In 1939, Ladislaus was appointed head of the Central Committee for the Development of Chemical Industry (CCDCI). On July 16, 1940, Ladislaus married Hannah Aharoni, a microbiologist. His brother Adalbert and his American wife left Palestine for the United States in 1941, due to lack of funding. In his position at CCDCI during the war, Ladislaus conducted research that produced glassware and chemicals needed by the Allies, and developed applications used in the medical, military, and industrial sectors.

    The war ended in May 1945. Ladislaus left for England in the summer of 1945. While there, he learned that his parents had been killed in Auschwitz concentration camp in June 1944. He returned to Palestine and continued his work. In October 1946, his brother Paul and his wife, Eva, emigrated to Palestine and opened a pharmacy. They had been imprisoned in multiple concentration camps during the Holocaust, and their five year old daughter, Kati, was murdered in Auschwitz on June 2, 1944.

    In the months leading up to the 1948 War of Independence, Ladislaus left his laboratory. Hannah and their daughter, Leorah, fled to Tel Aviv where a second daughter, Ruth, was born in April 1948. In the late fall of 1948, Ladislaus planned a trip to the US to purchase equipment for Hebrew University, Hadassah Medical Center, and the Israeli Air Force. On December 30, he boarded a chartered Pan African Corporation flight staffed with Mahal volunteers, an organization which brought arms and Jews from Arab countries to Israel. The plane crashed north of Rome, Italy, killing all passengers and crew. Ladislaus was 44 years old.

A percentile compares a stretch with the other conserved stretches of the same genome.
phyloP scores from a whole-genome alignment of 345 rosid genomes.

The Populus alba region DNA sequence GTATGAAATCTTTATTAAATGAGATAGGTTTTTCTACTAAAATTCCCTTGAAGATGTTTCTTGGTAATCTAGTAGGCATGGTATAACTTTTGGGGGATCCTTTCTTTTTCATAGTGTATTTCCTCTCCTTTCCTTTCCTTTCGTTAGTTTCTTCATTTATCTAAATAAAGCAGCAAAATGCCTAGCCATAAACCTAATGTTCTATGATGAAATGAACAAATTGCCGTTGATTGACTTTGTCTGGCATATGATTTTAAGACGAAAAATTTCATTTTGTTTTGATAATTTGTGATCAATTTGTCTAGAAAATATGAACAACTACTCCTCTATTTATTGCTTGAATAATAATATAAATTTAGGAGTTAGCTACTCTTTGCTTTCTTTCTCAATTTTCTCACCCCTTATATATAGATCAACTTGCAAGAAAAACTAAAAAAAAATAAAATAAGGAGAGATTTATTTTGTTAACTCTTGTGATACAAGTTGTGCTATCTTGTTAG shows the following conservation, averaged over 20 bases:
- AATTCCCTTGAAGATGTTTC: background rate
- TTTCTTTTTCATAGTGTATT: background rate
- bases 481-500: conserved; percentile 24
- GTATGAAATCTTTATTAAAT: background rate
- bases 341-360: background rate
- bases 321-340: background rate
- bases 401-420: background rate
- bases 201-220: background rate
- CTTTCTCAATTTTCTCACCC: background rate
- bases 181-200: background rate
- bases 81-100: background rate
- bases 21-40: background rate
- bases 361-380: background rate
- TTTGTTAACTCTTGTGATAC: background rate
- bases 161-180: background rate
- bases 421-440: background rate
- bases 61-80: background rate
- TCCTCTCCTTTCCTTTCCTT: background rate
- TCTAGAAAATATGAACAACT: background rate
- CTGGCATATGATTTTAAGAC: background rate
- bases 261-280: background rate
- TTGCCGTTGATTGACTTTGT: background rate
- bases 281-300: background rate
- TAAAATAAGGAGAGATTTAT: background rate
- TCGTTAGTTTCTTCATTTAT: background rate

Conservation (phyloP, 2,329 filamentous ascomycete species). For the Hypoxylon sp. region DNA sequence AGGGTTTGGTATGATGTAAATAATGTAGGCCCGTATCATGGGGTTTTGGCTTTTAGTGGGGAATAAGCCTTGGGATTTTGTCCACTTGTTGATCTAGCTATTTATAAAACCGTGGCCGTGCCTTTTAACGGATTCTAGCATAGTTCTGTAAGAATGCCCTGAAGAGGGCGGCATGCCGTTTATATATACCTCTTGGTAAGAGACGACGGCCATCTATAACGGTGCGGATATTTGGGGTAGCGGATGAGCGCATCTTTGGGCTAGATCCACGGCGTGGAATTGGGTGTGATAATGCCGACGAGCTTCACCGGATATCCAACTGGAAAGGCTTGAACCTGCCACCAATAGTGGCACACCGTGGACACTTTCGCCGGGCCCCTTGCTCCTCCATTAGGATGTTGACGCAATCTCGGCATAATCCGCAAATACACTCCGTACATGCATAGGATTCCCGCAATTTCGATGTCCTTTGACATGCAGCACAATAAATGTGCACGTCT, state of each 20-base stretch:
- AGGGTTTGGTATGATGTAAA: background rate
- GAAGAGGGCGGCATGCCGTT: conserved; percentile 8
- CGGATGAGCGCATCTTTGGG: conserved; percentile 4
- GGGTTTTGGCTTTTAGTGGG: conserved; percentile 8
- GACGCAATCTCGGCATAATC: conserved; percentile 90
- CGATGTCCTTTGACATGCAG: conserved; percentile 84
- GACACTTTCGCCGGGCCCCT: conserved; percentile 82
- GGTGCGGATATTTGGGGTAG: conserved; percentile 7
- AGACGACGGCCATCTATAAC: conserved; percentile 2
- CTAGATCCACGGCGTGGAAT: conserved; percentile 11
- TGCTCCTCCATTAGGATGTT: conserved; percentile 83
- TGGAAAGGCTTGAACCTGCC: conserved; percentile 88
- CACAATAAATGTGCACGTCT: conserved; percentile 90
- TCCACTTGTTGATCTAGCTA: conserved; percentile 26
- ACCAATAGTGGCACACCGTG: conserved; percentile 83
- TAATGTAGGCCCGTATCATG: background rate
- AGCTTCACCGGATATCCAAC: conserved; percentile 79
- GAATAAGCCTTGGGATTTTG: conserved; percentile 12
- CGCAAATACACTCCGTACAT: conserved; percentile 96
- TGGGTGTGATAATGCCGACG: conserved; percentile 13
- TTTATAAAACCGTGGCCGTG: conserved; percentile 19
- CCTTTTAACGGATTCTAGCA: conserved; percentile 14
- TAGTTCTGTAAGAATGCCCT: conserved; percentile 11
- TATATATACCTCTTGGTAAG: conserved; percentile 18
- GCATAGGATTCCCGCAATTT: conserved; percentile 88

Physical Details

    Object Type
    Cartoons (lcsh)
    Physical Description
    Ink and watercolor drawing on offwhite rectangular cardstock depicting a smiling Mickey Mouse driving a vintage car with a waving Minnie riding in a backwards facing seat. The square, vented, engine block has a conical yellow hood ornament and an oval sign with APJAT. Candles in holders sit on the front fenders. Mickey wears red shorts, and Minnie a blue skirt and blue shoes. Both wear yellow gloves. In front of the windshield Mickey’s tail curls up and holds an upward facing red arrow. The reverse has pencil and orange watercolor marks. The artist’s signature is in the front lower right corner.
    overall: Height: 3.500 inches (8.89 cm) | Width: 5.375 inches (13.653 cm)
    overall : cardboard, ink, watercolor, graphite
    front, lower right corner, black ink : K. v. Wavrek

    Rights & Restrictions

    Conditions on Access
    No restrictions on access
    Conditions on Use
    Restrictions on use

    Keywords & Subjects

    Administrative Notes

    The cartoon drawing was donated to the United States Holocaust Museum in 2004 by Leorah Kroyanker, the daughter of Ladislaus Farkas.
    Funding Note
    The cataloging of this artifact has been supported by a grant from the Conference on Jewish Material Claims Against Germany.
    Record last modified:
    2023-06-21 11:33:11
    This page: